Display Settings:

Format

Send to:

Choose Destination
See comment in PubMed Commons below
Neuroimage. 2005 May 1;25(4):1279-91.

Amygdala and nucleus accumbens in responses to receipt and omission of gains in adults and adolescents.

Author information

  • 1Mood and Anxiety Disorders Program, National Institute of Mental Health, National Institutes of Health, Department of Health and Human Services, 15K North Drive, Bethesda, MD 20892-2670, USA. ernstm@intra.nimh.nih.gov

Abstract

Adolescents' propensity for risk-taking and reward-seeking behaviors suggests a heightened sensitivity for reward, reflected by greater feedback-related activity changes in reward circuitry (e.g., nucleus accumbens), and/or a lower sensitivity to potential harm reflected by weaker feedback-related activity changes in avoidance circuitry (e.g., amygdala) relative to adults. Responses of nucleus accumbens and amygdala to valenced outcomes (reward receipt and reward omission) were assayed using an event-related functional magnetic resonance imaging procedure paired with a monetary reward task in 14 adults and 16 adolescents. Bilateral amygdala and nucleus accumbens showed significantly greater activation when winning than when failing to win in both groups. Group comparisons revealed stronger activation of left nucleus accumbens by adolescents, and of left amygdala by adults. When examining responses to reward receipts and to reward omissions separately, the most robust group difference was within the amygdala during reward omission. The reduction of the fMRI BOLD signal in the amygdala in response to reward omission was larger for adults than for adolescents. Correlations showed a close link between negative emotion and amygdala decreased BOLD signal in adults, and between positive emotion and nucleus accumbens activation in adolescents. Overall, these findings support the notion that the signal differences between positive and negative outcomes involve the nucleus accumbens more in adolescents than in adults, and the amygdala more in adults than in adolescents. These developmental differences, if replicated, may have important implications for the development of early-onset disorders of emotion and motivation.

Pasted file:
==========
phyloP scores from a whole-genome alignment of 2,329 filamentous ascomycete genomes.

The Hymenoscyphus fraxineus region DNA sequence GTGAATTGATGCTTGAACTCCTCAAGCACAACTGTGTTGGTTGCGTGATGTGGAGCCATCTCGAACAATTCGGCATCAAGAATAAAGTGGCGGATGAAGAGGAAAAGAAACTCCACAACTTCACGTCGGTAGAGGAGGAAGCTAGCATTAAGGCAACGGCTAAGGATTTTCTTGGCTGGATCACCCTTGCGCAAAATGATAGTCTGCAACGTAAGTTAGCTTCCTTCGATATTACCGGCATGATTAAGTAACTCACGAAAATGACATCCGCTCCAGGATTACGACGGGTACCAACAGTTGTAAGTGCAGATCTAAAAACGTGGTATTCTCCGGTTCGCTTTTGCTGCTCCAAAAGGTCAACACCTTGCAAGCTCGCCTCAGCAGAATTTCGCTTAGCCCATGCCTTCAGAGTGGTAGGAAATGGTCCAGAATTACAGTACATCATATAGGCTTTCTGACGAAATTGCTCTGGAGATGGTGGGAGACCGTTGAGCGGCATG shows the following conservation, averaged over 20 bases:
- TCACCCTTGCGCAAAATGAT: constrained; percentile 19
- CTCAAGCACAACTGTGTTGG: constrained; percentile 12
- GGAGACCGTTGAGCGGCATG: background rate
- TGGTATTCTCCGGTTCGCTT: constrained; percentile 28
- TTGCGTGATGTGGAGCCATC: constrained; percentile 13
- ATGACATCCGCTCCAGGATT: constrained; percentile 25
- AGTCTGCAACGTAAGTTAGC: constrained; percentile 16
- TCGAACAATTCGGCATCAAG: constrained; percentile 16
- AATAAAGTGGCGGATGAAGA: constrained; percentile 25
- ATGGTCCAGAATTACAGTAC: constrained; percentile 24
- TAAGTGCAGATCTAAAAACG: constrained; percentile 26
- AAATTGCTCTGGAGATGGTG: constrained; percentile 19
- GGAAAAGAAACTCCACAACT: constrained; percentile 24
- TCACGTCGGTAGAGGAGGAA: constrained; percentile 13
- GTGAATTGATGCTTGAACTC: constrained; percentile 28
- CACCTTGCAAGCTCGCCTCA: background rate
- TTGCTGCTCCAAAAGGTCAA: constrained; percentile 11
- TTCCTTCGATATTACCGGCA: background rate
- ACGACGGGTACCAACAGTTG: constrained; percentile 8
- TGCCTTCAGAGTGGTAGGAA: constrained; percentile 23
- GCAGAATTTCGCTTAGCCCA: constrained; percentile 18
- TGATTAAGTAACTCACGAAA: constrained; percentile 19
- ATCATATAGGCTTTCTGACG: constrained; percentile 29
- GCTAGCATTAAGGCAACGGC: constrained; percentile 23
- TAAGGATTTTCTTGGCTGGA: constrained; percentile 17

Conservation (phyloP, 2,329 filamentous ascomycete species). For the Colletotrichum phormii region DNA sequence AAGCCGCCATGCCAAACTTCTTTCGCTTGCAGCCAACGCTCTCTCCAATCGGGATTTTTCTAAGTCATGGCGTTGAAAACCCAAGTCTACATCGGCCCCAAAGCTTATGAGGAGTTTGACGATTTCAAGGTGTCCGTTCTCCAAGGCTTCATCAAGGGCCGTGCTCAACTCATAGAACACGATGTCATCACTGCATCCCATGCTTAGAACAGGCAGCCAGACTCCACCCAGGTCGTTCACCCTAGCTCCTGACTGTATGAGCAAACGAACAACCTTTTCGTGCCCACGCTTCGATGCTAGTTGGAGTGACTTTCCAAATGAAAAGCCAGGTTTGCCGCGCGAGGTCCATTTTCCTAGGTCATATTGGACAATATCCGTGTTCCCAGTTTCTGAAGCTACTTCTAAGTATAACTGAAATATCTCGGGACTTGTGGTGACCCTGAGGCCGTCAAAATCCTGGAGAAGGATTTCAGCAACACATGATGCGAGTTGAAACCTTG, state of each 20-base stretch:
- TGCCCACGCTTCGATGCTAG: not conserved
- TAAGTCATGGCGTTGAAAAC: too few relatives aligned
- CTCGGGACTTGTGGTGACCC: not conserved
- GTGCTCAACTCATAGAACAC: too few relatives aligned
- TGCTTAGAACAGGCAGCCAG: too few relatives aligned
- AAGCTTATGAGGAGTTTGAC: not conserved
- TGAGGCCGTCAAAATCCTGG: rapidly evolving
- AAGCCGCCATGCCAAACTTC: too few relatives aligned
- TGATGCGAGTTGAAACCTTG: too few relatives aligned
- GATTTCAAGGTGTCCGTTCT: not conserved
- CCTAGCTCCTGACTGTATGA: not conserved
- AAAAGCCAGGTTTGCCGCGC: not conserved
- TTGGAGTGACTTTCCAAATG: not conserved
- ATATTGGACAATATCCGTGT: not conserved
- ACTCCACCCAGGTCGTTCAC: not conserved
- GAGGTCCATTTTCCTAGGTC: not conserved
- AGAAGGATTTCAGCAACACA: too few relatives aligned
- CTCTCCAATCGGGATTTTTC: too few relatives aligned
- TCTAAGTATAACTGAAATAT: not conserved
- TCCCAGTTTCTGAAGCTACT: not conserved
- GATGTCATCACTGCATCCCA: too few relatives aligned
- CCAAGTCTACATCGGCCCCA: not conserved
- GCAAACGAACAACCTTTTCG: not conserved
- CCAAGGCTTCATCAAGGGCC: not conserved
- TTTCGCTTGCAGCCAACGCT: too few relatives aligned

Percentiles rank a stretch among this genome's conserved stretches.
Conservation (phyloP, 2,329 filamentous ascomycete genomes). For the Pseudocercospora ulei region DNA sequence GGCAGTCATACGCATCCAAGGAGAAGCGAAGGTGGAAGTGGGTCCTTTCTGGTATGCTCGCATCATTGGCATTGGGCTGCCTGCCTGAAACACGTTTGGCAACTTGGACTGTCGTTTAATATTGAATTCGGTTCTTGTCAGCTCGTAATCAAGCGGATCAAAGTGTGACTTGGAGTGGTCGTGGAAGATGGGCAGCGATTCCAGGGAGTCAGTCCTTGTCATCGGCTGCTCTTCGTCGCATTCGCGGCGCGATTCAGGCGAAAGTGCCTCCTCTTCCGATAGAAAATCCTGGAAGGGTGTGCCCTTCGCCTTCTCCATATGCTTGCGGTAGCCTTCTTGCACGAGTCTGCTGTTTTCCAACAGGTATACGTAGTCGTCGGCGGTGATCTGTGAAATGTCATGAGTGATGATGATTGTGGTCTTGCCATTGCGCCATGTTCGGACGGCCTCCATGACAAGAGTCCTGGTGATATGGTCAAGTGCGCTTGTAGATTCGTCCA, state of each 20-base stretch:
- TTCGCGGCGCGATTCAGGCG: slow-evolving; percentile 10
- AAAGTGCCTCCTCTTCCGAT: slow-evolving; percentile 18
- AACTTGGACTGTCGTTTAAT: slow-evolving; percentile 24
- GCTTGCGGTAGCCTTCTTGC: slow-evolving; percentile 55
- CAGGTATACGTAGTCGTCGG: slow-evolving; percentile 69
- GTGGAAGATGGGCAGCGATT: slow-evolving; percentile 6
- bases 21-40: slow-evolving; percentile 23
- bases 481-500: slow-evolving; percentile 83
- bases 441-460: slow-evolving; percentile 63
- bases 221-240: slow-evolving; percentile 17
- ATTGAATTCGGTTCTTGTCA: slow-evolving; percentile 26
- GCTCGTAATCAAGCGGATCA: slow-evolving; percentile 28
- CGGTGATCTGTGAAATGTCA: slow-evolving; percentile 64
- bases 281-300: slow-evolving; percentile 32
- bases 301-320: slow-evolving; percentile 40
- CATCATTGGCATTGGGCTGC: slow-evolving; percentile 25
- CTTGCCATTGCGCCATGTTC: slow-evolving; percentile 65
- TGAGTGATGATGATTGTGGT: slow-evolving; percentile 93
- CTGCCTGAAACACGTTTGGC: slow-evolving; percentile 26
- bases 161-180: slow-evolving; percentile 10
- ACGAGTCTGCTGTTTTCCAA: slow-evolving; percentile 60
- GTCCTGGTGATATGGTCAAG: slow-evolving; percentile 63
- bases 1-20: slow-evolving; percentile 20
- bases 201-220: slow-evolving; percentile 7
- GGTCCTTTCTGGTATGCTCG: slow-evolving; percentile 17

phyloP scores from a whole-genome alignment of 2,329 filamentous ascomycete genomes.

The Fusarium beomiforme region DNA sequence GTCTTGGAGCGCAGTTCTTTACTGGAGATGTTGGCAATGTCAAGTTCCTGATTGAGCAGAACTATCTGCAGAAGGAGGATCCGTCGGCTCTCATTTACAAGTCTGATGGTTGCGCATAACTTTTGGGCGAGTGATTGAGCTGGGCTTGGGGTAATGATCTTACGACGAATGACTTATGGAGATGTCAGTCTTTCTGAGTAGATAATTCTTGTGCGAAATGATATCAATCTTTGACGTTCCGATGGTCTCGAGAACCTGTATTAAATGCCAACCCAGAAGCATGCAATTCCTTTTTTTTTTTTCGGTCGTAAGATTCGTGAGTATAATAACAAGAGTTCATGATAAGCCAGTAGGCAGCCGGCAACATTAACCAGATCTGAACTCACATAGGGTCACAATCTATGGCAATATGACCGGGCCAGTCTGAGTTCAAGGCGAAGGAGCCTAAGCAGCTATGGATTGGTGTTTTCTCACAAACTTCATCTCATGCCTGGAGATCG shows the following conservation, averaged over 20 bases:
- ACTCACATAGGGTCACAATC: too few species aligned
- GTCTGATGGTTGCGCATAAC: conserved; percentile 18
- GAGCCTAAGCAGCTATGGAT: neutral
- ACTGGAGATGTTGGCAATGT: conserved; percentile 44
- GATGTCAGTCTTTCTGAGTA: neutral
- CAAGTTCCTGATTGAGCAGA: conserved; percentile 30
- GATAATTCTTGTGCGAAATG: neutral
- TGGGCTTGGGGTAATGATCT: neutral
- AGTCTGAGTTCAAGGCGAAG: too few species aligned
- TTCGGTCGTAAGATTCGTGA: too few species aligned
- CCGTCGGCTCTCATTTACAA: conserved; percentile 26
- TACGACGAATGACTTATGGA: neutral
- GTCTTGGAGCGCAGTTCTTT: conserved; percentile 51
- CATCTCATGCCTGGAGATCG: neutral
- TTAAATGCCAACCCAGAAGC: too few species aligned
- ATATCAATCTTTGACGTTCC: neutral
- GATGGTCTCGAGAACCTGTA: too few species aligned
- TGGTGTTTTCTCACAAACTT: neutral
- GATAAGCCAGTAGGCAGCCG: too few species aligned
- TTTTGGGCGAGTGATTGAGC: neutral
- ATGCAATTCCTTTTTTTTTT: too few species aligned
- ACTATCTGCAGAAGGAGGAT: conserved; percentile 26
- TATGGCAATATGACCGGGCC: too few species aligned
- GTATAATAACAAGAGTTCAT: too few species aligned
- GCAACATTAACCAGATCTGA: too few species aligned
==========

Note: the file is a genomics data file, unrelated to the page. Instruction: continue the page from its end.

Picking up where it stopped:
PMID:
15850746
[PubMed - indexed for MEDLINE]
PubMed Commons home

PubMed Commons

0 comments
How to join PubMed Commons

    Supplemental Content

    Icon for Elsevier Science
    Loading ...
    Write to the Help Desk